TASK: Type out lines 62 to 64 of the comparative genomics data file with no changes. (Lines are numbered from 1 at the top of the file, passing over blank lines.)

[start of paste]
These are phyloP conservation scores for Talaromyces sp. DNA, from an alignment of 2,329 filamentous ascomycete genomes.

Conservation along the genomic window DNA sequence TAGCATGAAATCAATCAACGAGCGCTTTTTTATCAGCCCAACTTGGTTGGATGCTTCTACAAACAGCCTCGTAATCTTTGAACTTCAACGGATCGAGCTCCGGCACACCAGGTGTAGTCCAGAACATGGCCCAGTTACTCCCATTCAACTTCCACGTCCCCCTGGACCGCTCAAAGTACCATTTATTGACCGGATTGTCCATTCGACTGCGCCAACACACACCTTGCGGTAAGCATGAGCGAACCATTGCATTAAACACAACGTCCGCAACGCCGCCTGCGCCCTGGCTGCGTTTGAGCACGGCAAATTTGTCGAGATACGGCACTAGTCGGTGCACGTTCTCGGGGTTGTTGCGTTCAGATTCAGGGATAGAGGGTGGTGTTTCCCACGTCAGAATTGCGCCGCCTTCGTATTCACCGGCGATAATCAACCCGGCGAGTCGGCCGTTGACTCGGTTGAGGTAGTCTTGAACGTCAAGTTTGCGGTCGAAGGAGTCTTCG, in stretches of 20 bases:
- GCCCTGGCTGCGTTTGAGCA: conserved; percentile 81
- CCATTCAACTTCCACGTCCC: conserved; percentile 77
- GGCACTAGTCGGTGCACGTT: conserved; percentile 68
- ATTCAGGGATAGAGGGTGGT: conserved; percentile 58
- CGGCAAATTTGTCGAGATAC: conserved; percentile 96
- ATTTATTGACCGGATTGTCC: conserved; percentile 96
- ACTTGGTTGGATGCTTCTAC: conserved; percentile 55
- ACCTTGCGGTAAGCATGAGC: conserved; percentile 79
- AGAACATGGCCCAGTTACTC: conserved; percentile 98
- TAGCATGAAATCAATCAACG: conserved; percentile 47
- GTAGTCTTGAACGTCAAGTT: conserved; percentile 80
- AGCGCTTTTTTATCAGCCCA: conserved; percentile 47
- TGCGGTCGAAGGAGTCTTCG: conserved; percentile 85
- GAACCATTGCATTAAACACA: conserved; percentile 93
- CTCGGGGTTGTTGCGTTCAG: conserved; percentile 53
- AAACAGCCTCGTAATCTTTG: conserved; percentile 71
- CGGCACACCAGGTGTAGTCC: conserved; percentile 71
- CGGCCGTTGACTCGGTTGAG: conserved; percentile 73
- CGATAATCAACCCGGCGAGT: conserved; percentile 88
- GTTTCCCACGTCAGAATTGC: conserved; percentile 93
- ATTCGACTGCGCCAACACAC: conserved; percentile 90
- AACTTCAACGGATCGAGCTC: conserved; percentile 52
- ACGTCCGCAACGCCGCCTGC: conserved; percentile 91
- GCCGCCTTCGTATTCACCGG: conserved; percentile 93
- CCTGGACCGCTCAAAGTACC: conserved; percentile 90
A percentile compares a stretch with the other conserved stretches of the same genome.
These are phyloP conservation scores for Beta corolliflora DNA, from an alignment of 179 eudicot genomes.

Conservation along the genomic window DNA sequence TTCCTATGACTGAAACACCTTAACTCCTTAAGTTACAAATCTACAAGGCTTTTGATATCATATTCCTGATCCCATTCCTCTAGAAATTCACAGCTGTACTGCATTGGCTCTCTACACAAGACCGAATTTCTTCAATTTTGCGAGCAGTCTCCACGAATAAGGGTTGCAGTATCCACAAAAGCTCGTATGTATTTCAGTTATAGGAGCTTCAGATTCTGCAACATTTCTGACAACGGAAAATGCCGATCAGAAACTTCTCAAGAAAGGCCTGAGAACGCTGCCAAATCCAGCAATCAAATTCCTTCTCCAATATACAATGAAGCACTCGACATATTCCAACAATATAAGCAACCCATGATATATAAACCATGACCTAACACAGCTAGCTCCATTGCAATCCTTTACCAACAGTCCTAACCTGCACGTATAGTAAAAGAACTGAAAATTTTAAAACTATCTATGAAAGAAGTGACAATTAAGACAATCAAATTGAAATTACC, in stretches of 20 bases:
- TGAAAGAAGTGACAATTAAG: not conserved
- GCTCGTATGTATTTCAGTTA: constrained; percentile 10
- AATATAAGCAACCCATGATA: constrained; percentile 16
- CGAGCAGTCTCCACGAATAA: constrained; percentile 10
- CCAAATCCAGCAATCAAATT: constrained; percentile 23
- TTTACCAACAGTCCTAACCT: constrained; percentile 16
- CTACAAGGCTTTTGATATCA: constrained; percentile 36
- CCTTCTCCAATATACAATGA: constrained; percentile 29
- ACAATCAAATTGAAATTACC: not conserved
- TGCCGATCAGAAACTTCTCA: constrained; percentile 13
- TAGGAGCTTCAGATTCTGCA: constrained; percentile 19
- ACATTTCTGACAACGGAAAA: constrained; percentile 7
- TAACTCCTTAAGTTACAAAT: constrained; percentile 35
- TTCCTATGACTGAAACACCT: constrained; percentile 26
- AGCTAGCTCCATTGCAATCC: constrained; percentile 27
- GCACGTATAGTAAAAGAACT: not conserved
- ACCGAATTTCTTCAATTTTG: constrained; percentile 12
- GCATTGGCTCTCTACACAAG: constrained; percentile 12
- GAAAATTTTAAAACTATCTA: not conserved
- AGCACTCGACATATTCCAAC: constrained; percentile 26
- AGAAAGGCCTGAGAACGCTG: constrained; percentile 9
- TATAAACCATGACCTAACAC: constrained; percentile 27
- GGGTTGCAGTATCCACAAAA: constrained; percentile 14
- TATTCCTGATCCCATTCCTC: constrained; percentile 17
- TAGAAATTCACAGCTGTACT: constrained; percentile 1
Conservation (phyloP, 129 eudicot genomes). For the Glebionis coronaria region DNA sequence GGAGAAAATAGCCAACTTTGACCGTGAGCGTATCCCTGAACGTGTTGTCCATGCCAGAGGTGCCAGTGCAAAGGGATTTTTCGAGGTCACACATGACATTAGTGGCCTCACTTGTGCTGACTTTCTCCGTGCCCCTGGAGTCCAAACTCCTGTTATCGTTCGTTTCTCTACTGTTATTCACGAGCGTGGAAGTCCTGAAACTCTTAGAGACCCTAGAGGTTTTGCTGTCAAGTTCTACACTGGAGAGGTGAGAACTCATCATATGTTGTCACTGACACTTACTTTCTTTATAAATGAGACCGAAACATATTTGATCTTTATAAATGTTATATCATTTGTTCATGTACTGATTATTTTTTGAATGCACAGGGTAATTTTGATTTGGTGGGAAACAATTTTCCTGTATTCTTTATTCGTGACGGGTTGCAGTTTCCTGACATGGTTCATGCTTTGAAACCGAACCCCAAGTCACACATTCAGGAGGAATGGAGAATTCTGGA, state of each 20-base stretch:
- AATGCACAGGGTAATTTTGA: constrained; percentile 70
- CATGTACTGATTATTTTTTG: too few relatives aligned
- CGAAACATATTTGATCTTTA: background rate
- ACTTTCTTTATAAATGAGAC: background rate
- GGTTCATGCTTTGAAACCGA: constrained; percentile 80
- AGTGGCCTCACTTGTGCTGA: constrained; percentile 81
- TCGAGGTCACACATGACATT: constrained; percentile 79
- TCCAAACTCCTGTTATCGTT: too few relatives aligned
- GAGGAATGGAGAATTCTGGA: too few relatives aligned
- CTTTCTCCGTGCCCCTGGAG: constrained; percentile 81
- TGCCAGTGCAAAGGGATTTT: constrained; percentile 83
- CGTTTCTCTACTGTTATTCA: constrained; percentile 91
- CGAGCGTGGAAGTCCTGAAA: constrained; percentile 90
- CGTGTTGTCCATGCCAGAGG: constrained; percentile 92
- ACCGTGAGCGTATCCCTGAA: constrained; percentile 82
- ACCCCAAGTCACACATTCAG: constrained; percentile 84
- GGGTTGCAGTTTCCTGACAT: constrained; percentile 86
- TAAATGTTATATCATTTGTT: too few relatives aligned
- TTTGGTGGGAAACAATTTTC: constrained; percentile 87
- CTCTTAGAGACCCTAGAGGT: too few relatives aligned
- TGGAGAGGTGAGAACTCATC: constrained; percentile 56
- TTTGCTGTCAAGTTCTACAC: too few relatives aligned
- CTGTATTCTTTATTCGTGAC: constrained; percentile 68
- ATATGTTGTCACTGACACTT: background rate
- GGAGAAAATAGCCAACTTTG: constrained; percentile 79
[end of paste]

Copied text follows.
- AGTGGCCTCACTTGTGCTGA: constrained; percentile 81
- TCGAGGTCACACATGACATT: constrained; percentile 79
- TCCAAACTCCTGTTATCGTT: too few relatives aligned